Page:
Thanksgiving Food Truths and Myths We Just Can't Shake

Get the straight story on Thanksgiving foods we love, and love to hate.

ByLara Salahi
November 18, 2011, 4:13 PM

Nov. 18, 2011— -- Will your Thanksgiving turkey put you to sleep? Can the stuffing give you salmonella poisoning?

Well, here's the straight story on health myths and facts surrounding the Thanksgiving feast.

Turkey Dinner Makes You Sleepy

Many of us have turkey sandwiches for lunch and don't feel sleepy, but a Thanksgiving turkey dinner seems to slip us into food coma.

While turkey seems to be the likely culprit, it's time to put this myth to bed.

Turkey does contain a protein called tryptophan which can act like a natural sedative. But a large amount – meaning more than just a few slices of turkey -- would have to be consumed alone on an empty stomach.

While the turkey is the spotlight of Thanksgiving, the cranberry sauce, mashed potatoes, yams, corn, stuffing, wine and biscuits makes the meal complete.

"A more likely scenario is the huge number of calories that people consume rather than the turkey meat," said Dr. Lou Aronne, director of the Comprehensive Weight Control Program at Weill Cornell Medical Center in New York.

A large number of calories consumed from the whole meal produce intestinal hormones which can make you sleepy, said Aronne. So don't blame it all on the turkey.

Canned Foods Contain Cancer Causing BPA

For many of us, there aren't enough hours during Thanksgiving Day to prepare all the food from scratch, especially when you're expecting more family members than the space you have to host them.

It's inevitable that many of us will reach for quick and easy canned corn and cranberry sauce to fulfill hungry guests.

But a recent report released by the Breast Cancer fund suggests that canned foods may contain traces of bisphenol A (BPA), a chemical found in the lining of cans, which has been implicated has a potential carcinogen.

Previous studies suggest BPA levels found in urine may be associated with miscarriages, male infertility, and behavior issues in girls. But it's unclear how much BPA, considered to be a hormone disrupter, can be considered harmful and what level of exposure might cause potentially harmful effects.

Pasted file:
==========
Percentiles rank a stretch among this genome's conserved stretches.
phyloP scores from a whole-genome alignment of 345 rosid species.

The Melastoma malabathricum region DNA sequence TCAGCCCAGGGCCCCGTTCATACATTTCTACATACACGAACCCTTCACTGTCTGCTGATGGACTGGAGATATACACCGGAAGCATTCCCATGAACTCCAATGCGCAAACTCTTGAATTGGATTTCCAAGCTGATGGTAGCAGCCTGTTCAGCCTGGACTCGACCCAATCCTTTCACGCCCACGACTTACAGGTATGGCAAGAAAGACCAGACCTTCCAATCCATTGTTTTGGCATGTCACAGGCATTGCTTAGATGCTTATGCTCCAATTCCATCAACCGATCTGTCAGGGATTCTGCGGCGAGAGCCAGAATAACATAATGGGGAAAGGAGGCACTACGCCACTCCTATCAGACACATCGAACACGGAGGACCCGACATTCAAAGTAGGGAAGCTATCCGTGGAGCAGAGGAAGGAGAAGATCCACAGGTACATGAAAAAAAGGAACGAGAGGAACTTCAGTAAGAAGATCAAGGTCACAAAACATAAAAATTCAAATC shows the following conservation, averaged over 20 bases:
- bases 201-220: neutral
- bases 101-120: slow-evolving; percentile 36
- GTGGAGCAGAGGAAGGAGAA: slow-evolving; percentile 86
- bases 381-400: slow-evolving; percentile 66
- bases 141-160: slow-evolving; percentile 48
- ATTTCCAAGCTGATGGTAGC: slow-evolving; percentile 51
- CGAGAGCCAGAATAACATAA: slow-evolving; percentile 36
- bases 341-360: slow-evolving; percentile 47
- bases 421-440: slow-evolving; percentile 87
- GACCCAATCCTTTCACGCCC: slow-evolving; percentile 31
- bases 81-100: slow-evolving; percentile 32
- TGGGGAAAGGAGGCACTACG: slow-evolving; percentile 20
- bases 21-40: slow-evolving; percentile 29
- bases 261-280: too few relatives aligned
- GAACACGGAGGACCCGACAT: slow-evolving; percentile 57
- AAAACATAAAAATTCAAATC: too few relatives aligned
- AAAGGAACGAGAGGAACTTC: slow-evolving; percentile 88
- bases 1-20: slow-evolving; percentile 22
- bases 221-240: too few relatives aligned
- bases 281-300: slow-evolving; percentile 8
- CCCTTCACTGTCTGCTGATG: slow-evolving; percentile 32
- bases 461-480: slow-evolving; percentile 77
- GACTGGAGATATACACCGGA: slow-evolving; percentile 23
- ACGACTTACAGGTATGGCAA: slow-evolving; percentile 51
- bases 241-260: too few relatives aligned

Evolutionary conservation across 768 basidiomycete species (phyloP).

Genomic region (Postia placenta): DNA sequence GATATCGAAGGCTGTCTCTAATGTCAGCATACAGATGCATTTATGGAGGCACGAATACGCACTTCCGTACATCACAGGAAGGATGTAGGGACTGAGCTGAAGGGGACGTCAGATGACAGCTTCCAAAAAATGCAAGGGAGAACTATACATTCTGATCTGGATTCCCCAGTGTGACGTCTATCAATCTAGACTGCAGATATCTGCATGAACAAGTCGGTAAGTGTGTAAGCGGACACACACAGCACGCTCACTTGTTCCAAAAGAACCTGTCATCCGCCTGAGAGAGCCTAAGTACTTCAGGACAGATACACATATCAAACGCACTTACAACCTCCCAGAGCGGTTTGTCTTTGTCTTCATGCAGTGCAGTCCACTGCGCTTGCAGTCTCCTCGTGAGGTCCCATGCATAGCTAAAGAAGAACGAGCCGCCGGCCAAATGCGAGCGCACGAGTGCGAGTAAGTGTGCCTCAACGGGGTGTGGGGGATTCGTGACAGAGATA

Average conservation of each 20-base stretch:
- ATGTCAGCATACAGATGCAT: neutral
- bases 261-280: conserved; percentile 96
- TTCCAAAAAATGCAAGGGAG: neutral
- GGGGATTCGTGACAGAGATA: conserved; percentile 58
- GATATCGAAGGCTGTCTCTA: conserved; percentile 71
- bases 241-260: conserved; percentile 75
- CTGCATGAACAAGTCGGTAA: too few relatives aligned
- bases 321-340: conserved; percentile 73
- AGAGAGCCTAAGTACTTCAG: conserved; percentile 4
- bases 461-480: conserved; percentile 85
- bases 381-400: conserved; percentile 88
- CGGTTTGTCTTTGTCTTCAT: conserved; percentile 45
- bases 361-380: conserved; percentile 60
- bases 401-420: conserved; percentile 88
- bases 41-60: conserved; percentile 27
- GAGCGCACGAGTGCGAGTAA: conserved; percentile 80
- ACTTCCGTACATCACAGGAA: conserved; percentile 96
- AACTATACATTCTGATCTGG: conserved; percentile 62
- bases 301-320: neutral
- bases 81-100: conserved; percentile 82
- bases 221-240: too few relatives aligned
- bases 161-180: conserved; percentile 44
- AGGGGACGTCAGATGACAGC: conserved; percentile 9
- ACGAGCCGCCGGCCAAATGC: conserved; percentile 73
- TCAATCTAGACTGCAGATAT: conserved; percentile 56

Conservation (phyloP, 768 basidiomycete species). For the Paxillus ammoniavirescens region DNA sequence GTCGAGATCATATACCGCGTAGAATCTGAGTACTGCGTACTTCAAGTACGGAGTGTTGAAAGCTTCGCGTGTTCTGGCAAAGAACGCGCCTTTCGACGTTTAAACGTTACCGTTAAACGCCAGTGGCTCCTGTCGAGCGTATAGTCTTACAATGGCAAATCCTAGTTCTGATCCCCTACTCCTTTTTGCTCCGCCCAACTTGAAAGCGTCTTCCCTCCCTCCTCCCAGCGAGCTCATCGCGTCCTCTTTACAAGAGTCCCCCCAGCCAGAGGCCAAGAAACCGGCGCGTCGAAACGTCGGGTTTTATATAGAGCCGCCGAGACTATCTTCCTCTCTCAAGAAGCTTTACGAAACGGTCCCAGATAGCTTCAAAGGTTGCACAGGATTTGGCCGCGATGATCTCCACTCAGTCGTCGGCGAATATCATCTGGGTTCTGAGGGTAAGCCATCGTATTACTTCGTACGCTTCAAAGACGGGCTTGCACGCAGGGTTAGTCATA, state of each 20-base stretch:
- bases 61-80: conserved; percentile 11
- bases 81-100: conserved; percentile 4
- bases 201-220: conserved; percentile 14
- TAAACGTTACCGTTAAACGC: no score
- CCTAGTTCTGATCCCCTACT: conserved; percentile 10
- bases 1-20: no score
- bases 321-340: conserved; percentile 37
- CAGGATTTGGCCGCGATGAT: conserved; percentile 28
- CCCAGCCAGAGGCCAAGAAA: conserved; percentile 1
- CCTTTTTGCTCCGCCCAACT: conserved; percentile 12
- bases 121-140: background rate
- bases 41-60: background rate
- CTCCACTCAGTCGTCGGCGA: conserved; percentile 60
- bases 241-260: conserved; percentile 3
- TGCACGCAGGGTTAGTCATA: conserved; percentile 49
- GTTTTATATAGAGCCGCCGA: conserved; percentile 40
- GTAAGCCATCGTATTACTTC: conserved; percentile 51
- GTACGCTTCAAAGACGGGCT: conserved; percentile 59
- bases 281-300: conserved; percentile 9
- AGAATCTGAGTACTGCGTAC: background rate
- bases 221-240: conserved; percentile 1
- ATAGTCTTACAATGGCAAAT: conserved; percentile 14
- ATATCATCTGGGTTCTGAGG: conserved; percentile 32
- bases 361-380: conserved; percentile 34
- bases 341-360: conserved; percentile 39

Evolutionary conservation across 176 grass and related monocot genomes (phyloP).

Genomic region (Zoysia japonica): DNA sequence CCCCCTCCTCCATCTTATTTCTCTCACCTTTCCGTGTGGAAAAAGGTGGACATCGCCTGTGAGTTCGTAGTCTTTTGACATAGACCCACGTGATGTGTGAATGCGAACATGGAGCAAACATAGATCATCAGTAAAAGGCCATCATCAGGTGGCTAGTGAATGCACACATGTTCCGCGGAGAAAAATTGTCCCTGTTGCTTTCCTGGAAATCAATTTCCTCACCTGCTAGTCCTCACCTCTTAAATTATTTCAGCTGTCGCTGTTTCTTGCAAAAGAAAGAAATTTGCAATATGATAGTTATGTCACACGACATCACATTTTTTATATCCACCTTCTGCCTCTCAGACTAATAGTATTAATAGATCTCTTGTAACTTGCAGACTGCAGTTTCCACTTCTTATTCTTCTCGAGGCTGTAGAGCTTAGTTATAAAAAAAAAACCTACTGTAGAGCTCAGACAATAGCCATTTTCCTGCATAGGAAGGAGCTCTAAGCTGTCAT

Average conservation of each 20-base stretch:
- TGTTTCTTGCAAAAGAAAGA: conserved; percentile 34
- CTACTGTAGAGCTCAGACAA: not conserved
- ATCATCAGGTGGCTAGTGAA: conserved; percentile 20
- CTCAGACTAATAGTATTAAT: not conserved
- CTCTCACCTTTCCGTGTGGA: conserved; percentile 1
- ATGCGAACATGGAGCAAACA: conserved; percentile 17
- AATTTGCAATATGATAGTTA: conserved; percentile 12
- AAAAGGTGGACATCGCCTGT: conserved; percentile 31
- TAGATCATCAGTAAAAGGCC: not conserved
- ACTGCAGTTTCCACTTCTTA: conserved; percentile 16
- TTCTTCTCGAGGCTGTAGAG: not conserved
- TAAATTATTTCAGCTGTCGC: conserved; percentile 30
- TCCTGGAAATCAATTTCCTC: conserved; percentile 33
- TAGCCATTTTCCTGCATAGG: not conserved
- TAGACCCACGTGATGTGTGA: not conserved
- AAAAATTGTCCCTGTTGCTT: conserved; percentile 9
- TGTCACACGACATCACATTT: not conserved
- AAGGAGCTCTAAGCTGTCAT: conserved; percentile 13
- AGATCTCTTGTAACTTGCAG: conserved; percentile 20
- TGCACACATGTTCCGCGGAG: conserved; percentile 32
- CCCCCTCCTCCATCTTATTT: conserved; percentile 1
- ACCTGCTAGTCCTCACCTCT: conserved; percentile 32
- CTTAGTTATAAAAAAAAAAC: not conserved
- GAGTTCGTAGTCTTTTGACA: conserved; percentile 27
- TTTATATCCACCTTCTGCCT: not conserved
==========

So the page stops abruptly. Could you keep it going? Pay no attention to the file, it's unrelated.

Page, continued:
Still, many experts said that not all cans contain BPA, and the levels in the cans that do have it are too small to ruin your Thanksgiving meal.

"There are more anti-cancer properties in having vegetables than not eating because of the can," said Aronne.

Drinking More Can Cure that Holiday Hangover

It's the holiday afterparty for some: The pounding head, rocky stomach, the hangover.

You've probably taken all sorts of advice from your friends and family, but the advice you shouldn't take is to drink more alcohol.

"Most hangover cures are by and large not effective besides sleeping and hydrating with water," said Arrone.

Drinking more will only help you get drunk again, which is only a temporary cure for what's sure to be a stronger hangover, he said.

Worse, drinking alcohol to cure a hangover could lead to more dehydration, which can lead to serious health problems.

Holiday Desserts Can Cause Acne

Don't pass up the sweets because of acne fears.

Acne is due to hormone changes in the body and not by consuming sweet or fried food, experts said.

"The problem is that high-fat finger foods gets greasy and you put those fingers up to your face," said Keith Ayoob, Director of the Nutrition Clinic at the Albert Einstein College of Medicine in New York. "If you don't wash carefully and often, this may clog pores."

So enjoy it in moderation, but make sure more of it ends up in your stomach than on your face.

Salmonella from Turkey Stuffing

This statement sounds more fishy than turkey, but the truth is, it could actually happen.

Stuffing a turkey while raw or not fully cooked can contaminate the stuffing with bacteria like salmonella. Heat can kill some of the bacteria, but because the stuffing is hidden inside the turkey, some of it may not reach the 160 degrees needed to kill off the bacteria.

"If it does reach that temperature then the bird could be overdone," said Ayoob.

While the salmonella risk can be staved off if the stuffing is warm when added to the turkey, you may end up having another problem on your hands.

"But all the turkey fat drips into the stuffing," said Ayoob. "Do we really need another source of fat in a Thanksgiving meal side dish?"

Cook the stuffing and turkey separately, marry them later, and the problem will be solved, he said.

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